After a good cycle I like nothing better than a hot bath and a good book! I avoid reading too much about Covid etc and prefer to read something positive, interesting, funny and hopefully that involves epic journeys by bike or any other means for that matter! I’d highly recommend Bill Bryson and the one I am reading at the moment is ‘Neither Here nor There’, an ode to an American Anglophile travelling in Europe. It’s hilarious!
Here’s a funny piece of him travelling in Paris with a friend of his…. you probably need to read the full chapter to really get it… but I was hugging laughing!! Laughter truly is the best medicine.
I’ve gone on a bit, but the gist of my post today is to recommend exploring your neighbourhood, 5k gives you much more latitude than you might think, keep your eyes open as you go on your walks or cycles. There’s a lot to be said for fresh air, exercise and stimulation, followed by a hot bath and a good book! I hope this might help anyone struggling with Covid worries at this time and If anyone wants to join myself and Mary at any stage, please get in touch!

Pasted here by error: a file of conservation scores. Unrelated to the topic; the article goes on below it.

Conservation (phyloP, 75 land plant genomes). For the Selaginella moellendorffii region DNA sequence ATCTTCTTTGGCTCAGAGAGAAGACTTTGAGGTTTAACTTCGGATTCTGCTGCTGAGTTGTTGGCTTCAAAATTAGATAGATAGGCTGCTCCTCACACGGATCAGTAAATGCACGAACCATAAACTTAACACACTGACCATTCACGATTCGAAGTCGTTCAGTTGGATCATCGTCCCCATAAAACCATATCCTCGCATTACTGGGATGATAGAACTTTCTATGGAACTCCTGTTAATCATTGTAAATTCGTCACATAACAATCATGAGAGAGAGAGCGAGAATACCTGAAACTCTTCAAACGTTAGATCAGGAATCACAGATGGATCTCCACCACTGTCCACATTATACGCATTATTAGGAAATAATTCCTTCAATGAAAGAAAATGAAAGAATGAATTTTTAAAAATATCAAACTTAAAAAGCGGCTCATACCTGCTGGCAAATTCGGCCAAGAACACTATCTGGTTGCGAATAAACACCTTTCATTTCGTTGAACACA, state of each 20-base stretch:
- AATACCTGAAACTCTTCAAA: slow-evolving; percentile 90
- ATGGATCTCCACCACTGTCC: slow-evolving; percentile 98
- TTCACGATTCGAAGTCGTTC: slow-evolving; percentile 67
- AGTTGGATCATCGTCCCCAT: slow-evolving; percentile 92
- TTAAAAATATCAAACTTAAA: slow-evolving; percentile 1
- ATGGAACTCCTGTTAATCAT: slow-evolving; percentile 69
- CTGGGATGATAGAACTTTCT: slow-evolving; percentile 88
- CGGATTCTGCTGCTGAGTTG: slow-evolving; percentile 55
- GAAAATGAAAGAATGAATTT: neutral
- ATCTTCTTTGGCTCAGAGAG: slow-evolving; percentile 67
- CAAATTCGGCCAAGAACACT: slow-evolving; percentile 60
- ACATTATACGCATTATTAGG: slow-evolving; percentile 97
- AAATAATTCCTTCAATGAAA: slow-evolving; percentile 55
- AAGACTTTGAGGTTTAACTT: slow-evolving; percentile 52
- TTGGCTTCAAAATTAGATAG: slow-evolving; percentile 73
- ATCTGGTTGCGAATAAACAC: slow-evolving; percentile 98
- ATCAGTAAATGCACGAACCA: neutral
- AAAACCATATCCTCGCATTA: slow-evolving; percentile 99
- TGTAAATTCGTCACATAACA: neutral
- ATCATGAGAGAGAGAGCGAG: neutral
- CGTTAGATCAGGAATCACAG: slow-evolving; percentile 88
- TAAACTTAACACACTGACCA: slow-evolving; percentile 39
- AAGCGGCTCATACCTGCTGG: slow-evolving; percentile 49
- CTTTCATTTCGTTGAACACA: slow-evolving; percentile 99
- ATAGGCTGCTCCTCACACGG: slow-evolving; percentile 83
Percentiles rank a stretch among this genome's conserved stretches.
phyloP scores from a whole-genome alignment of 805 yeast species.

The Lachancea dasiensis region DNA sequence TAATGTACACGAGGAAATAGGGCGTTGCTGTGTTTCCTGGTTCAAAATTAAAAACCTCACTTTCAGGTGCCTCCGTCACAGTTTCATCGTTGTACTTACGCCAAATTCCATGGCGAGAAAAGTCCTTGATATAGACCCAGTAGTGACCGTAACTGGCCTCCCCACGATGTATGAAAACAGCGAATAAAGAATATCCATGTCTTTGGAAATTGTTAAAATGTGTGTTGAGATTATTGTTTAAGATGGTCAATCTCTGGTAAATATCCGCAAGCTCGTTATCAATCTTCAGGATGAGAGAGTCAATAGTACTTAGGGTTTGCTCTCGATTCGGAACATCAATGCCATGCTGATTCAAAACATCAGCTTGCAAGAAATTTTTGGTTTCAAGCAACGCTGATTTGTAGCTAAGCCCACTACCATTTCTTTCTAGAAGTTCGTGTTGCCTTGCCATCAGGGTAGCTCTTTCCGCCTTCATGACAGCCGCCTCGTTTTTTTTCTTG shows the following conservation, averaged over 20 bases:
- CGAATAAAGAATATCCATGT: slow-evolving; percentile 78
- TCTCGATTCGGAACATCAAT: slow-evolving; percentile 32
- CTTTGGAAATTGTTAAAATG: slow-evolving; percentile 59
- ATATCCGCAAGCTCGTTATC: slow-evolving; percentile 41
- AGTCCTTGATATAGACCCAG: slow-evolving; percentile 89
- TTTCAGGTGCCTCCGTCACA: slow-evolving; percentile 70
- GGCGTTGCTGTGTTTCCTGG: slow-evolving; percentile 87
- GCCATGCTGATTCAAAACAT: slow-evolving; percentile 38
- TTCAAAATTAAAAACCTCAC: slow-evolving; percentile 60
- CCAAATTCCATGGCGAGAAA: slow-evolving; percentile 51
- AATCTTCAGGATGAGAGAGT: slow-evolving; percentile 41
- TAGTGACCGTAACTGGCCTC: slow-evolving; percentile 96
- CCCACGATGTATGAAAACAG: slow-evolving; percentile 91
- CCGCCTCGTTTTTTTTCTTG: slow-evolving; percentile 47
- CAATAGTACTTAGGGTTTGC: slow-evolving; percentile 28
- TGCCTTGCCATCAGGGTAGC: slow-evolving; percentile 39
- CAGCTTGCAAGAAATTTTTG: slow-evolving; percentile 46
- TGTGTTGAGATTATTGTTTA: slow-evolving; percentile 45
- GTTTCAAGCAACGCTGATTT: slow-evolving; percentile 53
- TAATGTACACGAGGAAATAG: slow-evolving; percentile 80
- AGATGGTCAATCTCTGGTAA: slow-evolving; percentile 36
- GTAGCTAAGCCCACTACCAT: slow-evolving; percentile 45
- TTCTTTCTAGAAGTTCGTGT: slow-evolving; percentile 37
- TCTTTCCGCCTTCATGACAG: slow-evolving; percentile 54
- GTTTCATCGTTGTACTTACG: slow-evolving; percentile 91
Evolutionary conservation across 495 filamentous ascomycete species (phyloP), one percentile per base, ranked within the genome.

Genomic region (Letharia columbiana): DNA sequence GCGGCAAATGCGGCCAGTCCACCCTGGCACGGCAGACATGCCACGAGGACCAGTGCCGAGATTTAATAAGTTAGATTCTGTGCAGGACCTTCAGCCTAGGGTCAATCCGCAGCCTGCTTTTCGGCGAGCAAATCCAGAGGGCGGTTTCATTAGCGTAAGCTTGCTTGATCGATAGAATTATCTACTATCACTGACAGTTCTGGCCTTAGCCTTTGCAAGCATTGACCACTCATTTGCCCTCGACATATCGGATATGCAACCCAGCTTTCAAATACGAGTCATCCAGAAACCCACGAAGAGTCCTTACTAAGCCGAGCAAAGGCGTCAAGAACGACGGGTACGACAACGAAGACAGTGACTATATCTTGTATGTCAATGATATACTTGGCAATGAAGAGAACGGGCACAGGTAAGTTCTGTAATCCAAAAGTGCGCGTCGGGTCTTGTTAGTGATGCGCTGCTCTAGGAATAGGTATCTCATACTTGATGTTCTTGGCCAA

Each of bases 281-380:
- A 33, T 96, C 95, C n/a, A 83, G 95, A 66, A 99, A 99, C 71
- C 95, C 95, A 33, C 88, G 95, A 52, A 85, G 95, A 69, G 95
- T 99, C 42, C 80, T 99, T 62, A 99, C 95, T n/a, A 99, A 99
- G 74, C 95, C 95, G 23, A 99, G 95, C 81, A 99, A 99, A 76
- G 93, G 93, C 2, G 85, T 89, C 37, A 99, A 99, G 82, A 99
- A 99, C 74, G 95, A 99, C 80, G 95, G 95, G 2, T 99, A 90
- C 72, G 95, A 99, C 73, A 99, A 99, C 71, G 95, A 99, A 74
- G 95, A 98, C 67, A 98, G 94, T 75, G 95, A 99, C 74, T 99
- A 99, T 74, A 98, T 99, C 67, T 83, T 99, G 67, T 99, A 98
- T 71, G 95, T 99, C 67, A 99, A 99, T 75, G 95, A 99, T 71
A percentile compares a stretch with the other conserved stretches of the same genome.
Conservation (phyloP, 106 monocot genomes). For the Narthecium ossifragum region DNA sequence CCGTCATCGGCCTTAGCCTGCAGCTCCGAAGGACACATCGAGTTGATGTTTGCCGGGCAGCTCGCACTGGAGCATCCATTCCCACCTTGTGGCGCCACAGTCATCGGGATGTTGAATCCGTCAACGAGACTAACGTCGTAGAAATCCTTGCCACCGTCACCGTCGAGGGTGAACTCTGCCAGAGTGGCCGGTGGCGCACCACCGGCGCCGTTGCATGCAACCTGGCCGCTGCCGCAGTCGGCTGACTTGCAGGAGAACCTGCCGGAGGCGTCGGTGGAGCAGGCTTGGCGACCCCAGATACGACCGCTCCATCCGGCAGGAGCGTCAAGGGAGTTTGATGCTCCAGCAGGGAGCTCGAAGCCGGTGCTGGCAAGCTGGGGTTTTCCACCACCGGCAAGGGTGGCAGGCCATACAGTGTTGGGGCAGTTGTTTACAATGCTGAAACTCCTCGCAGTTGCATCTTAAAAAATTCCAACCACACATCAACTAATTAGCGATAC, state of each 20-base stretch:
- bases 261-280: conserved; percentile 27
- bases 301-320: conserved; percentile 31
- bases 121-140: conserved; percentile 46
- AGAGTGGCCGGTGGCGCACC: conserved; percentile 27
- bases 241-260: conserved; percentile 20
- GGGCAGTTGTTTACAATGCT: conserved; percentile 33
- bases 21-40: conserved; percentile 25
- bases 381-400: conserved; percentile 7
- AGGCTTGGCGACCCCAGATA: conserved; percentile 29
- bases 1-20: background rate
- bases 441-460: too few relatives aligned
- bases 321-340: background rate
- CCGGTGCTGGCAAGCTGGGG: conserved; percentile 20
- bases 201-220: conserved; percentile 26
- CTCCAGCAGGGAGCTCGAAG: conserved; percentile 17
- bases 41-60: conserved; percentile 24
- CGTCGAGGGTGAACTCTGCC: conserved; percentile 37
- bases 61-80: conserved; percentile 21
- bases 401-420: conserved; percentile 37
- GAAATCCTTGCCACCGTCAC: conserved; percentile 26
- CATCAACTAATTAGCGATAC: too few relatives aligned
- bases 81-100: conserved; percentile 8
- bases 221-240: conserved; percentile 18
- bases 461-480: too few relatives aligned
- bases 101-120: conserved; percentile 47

The first ever St Patrick’s Day Parade was took place in 1601 in ……. St Augustine, Florida!!
It’s become a global phenomena and is now of course celebrated worldwide with world famous landmarks even being lit up green to celebrate St Patrick and Ireland. An amazing impact for a small island off the west coast of Europe.
Sadly COVID-19 has prevented parades taking place in Ireland or abroad.
St Patrick has an association with Carlow and Rathvilly. Ireland’s patron saint baptised the King of Leinster, Crimthann and his family at the well which is located, naturally, in the townland of Patrickswell, Rathvilly.
To mark St Patrick’s Day 2020 here are some photos of some of our lesser known heritage sites around the county:
There are a number of interesting sites very close by which include ancient crosses and ogham stones: